Title: Long May She Reign
Author: Rhiannon Thomas
Date Started: August 17
Date Finished: August 25
Format: Hardcover from local library
Freya was never meant be queen. Twenty third in line to the throne, she never dreamed of a life in the palace, and would much rather research in her laboratory than participate in the intrigues of court. However, when an extravagant banquet turns deadly and the king and those closest to him are poisoned, Freya suddenly finds herself on the throne. Freya may have escaped the massacre, but she is far from safe. The nobles don’t respect her, her councillors want to control her, and with the mystery of who killed the king still unsolved, Freya knows that a single mistake could cost her the kingdom – and her life.
Freya is determined to survive, and that means uncovering the murderers herself. Until then, she can’t trust anyone. Not her advisors. Not the king’s dashing and enigmatic illegitimate son. Not even her own father, who always wanted the best for her, but also wanted more power for himself. As Freya’s enemies close in and her loyalties are tested, she must decide if she is ready to rule and, if so, how far she is willing to go to keep the crown.
I thought for sure that I was going to like this book, it was The Queen of the Tearling meets The Girl of Fire and Thorns, both books that I liked. But…but…while good in concept – twenty-third in line to throne who finds herself made Queen because of a horrible dinner party? – and I even liked some of the characters, there was just something about this book that seemed to drag. I mean, I liked Freya, she had a brain and she wasn’t afraid to use it. She didn’t trust her gut when it came to acting in court, and while at first I found that charming, it did get annoying as she tried to not get killed by those who thought that she was the enemy. Even Freya’s best friend Naomi got on my nerves, and that was only because it felt like she wasn’t really there, that she was just a shadow. Same thing for Madeline, which I find somewhat disappointing considering how her character developed.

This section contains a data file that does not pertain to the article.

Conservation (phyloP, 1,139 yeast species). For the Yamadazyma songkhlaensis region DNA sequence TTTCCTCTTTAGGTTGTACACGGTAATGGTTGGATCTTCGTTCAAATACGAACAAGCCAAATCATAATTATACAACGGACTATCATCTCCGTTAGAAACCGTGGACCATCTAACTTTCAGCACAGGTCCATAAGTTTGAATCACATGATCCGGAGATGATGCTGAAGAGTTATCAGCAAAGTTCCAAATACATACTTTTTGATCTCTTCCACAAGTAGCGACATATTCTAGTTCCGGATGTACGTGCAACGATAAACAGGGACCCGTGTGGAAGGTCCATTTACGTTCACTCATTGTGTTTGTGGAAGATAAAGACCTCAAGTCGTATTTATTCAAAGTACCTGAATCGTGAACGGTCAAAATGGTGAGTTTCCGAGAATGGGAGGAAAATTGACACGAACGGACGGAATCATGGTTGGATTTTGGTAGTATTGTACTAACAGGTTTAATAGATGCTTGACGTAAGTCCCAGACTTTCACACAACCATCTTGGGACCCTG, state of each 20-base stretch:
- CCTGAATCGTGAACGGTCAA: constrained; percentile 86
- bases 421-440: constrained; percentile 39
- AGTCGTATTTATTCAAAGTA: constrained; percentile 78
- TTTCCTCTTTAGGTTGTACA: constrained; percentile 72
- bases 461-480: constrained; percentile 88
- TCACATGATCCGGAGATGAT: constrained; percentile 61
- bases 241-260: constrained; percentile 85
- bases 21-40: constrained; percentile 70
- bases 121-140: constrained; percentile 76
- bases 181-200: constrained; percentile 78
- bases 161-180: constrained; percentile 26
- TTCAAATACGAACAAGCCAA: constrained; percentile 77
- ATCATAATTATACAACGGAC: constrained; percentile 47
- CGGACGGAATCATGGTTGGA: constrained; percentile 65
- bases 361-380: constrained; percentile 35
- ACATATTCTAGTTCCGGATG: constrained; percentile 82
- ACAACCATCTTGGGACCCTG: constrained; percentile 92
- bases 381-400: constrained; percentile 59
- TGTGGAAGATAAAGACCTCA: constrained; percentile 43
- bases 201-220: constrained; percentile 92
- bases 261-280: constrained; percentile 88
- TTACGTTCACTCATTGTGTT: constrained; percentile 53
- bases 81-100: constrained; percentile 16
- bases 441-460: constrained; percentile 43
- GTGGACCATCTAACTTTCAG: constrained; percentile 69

As for Fitzroy, I’m really undecided about him. On one hand I know his character – considering all the Tudor era historical fiction I’ve read – the bastard son of the king who may or may not inherit and is one of the few survivors. He may be the enemy, he may not be the enemy. But in the court where Freya doesn’t know how to act, he may be her only friend. That turns into something more? But on the other hand, I didn’t like him as a love interest for Freya. I mean, I probably should have because he was so nice to her and didn’t think she was crazy because she liked science, but (that word again for this review)… Argh.
Final Rating: 3 out of 5 stars. While some of the characters sometimes felt a little flat, there was a good story in these pages.
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